Eye Health Central

Contact lens fitting: getting the right lenses

What Is A Contact Lens fitting?

For those who wish to wear contacts, it's important to remember that the standard prescription provided by eye care practitioners is generally only for eyeglasses. There are additional measurements that must be taken in order to get the right lenses for your needs.

Every eye is different - your left is slightly different from your right, and your eyes are different from those of everyone else around you. Differences include the diameter and the curvature of your eye, not to mention the severity of any vision problems that you might have. This is why getting a precise contact lens fitting is so important.


Do I Need A Contact Lens Fitting?

If you wear, or want to wear contact lenses, you will need a contact lens exam in addition to a comprehensive eye exam. Your Optometrist or eye doctor will perform special tests during a contact lens exam to evaluate your vision with contacts. 

So, if you have problems with your vision and want to use contacts to correct the problem or if you wish to get coloured contacts for cosmetic purposes a contact lens fitting needed. An improper fitting of or prescription for contacts can damage the health of the eyes.


What Happens During a Contact Lens Fitting?

Keratometer

A contact lens fitting is a specialised exam to determine if you are suitable for contact lenses, your Optometrist or eye doctor will perform test specific for contact lenses wearers-

  • Determine the health of your eyes.
  • Take measurements of your eyes.
  • Evaluate your tear film.
  • Discuss what you want from contact lenses.
  • Make notes.


Your contact lens exam will normally begin with your Optometrist determining the overall health of your eyes. Your corneas (The clear outer layer at the front of the eye, that helps your eye to focus light so you can see clearly.) will be examined, using a instrument called a slit lamp, to ensure that they are healthy enough for wearing contact lenses.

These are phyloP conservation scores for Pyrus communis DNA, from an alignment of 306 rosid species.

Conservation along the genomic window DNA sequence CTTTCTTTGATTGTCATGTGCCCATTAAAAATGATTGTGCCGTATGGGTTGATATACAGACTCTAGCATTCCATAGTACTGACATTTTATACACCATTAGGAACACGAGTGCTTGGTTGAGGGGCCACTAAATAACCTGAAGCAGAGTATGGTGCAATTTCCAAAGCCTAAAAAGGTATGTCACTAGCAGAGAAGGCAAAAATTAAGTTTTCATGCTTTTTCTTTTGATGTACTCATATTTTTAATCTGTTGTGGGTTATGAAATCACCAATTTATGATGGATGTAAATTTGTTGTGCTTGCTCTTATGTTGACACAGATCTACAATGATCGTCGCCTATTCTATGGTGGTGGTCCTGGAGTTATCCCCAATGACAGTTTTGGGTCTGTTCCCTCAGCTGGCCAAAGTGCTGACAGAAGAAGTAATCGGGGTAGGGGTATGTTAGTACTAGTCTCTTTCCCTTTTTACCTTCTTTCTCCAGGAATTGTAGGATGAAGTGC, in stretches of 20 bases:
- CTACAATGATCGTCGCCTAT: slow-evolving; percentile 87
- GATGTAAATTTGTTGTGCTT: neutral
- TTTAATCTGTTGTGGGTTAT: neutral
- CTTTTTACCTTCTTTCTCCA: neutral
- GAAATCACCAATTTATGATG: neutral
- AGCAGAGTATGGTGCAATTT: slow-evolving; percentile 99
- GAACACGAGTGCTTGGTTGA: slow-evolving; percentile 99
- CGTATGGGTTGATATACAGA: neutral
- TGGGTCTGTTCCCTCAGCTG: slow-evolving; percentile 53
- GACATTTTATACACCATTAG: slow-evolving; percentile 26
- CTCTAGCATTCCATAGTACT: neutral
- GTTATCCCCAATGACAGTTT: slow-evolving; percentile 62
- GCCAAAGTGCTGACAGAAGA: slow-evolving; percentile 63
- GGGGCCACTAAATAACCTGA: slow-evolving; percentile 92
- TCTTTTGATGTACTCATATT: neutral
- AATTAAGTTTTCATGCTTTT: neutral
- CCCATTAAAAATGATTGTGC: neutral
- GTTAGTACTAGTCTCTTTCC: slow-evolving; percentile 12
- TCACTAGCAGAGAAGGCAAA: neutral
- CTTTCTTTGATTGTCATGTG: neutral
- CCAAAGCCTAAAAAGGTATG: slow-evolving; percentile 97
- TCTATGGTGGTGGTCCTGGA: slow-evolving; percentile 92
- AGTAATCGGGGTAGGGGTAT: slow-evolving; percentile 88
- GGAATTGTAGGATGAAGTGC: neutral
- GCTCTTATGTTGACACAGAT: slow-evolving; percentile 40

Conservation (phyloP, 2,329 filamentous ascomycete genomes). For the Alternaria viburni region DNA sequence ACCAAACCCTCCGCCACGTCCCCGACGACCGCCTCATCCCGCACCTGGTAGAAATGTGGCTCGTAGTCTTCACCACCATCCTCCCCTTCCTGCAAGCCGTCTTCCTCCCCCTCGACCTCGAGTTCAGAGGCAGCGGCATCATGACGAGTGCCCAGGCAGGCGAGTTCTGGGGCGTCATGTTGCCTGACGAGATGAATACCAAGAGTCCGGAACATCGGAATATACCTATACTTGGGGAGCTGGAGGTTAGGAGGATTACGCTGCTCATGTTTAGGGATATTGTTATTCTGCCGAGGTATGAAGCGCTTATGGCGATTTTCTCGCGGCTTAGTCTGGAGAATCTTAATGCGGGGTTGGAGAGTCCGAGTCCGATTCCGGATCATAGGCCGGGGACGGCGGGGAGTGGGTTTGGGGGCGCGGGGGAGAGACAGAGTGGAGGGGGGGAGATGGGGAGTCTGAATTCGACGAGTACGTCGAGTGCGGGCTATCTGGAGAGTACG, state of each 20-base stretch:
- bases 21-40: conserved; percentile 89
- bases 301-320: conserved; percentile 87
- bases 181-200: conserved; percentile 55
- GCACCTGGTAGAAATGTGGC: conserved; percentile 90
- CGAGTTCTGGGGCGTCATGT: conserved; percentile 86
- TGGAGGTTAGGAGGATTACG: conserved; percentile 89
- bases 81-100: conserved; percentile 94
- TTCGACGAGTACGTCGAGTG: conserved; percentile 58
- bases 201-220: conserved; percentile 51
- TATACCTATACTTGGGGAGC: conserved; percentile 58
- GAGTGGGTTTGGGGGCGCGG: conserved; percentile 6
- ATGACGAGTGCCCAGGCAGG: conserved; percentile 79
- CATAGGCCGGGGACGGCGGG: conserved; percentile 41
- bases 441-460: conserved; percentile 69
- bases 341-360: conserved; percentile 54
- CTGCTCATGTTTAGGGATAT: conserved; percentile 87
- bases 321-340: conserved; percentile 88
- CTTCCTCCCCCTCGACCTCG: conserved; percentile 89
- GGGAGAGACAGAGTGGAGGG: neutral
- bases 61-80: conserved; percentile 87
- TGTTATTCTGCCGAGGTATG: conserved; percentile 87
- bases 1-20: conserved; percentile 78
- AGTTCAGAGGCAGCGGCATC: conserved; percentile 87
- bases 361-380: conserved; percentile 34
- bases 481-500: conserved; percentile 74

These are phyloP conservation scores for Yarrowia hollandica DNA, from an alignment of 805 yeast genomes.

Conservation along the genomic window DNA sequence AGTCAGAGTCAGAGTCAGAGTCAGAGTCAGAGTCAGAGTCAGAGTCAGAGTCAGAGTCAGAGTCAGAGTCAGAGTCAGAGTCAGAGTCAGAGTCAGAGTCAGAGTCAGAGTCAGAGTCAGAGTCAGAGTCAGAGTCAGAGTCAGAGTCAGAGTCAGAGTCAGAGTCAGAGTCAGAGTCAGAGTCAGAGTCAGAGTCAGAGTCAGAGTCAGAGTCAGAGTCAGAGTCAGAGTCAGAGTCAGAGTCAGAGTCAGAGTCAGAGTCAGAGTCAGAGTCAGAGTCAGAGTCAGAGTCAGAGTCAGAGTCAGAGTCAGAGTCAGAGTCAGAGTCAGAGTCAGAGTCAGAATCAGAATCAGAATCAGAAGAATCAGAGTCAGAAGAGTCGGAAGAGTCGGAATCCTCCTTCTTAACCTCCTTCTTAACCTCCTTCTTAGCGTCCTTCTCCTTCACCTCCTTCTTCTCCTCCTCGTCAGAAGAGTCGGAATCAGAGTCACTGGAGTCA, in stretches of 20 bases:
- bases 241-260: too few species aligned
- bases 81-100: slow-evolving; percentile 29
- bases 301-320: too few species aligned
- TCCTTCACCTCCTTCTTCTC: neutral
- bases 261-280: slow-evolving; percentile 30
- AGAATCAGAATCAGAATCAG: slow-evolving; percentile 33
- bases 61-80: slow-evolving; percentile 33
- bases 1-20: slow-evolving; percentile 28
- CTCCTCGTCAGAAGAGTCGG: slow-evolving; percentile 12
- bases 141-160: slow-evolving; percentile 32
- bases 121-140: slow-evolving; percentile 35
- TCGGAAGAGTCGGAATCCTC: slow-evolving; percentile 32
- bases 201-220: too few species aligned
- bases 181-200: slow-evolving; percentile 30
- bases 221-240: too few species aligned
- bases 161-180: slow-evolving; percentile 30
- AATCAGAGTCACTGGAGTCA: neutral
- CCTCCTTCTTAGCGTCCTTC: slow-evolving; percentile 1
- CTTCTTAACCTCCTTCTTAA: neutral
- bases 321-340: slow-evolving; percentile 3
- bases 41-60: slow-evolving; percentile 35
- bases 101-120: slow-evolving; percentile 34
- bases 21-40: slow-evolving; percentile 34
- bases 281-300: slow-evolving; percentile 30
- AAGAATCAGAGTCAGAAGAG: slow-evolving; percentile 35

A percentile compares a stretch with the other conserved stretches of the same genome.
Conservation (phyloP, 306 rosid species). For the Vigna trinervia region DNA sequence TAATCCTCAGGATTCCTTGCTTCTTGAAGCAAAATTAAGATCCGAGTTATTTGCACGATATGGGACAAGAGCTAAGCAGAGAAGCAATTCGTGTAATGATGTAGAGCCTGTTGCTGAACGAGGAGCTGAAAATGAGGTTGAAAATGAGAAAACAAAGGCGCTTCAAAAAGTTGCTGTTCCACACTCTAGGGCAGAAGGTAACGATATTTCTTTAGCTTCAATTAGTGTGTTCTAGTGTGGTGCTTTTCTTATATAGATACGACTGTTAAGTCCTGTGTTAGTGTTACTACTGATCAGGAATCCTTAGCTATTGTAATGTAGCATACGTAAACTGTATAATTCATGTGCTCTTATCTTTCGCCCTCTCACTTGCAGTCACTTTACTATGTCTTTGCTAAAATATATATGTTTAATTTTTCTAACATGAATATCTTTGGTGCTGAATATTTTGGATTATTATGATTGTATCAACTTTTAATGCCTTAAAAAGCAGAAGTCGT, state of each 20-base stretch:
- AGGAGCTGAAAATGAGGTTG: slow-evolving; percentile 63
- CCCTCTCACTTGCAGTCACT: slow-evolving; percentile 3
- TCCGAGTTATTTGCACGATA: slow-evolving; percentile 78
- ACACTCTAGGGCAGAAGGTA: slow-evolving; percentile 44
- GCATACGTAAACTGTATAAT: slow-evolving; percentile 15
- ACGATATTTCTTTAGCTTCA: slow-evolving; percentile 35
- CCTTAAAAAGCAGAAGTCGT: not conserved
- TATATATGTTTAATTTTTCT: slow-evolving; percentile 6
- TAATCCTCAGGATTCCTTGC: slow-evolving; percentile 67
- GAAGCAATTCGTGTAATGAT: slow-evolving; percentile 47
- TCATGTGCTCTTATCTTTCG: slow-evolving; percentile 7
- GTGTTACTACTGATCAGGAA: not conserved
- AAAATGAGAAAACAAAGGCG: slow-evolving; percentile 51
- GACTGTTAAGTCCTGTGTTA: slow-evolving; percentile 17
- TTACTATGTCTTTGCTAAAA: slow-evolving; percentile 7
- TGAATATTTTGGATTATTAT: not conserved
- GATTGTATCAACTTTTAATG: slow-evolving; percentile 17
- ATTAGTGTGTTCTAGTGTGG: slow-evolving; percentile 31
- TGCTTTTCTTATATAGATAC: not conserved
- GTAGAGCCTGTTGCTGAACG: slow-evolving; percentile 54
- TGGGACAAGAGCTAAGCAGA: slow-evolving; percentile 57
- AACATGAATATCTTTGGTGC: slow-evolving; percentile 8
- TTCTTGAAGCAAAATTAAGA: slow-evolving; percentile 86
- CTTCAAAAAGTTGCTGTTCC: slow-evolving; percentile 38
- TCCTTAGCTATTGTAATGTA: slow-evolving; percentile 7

The next step will be to take careful measurements of your eye using a special instrument called a keratometer. Your eyes may also be scanned by a computer to map the curvature of the surface of your eye and to provide more detailed analysis. These dimensions will determine the shape and size of your lenses.

In addition, a contact lens fitting could also include a test to evaluate the tear film on your eyes. The specialist may also ask if you any allergies, hay fever or dry eyes and enquire about your lifestyle. All of this information will help the eye care professional determine how prone your eyes are to dryness, and help to ensure that you choose a contact lens type that suits your needs. 

During the contact lens fitting the Optometrist will also inquire as to why you want  contact lenses - are they for occasional use, full time use, for sport or some other specific activity? Do you want the convenience of daily lenses or are you happy to clean and store monthly lenses every night? Do you want to sleep in your contact lenses for 30 days at a time using continuous wear lenses? Would you like to change your eye colour with coloured prescription lenses. If you are over 45, you may be recommend multifocal contact lenses to help you with reading.

Your eye care specialist will also make a note of the condition of your eyes to refer back to on future visits to ensure that your ocular health hasn't deteriorated due to wearing lenses.


What is a 'Contact Lens Trial'?

A contact lens trial happens once the Optometrist has determined the best contact lenses for you, he/she will provide a pair of contact lenses for you to try out for 20 - 30 minutes before carrying out more tests to confirm the size and power of the lenses are right for you.

During the initial part of the contact lens exam the Optometrist will have gathered enough information to recommend a particular type of contact lens to you - one that satisfies all of yours (and their) criteria to achieve the best chances of success.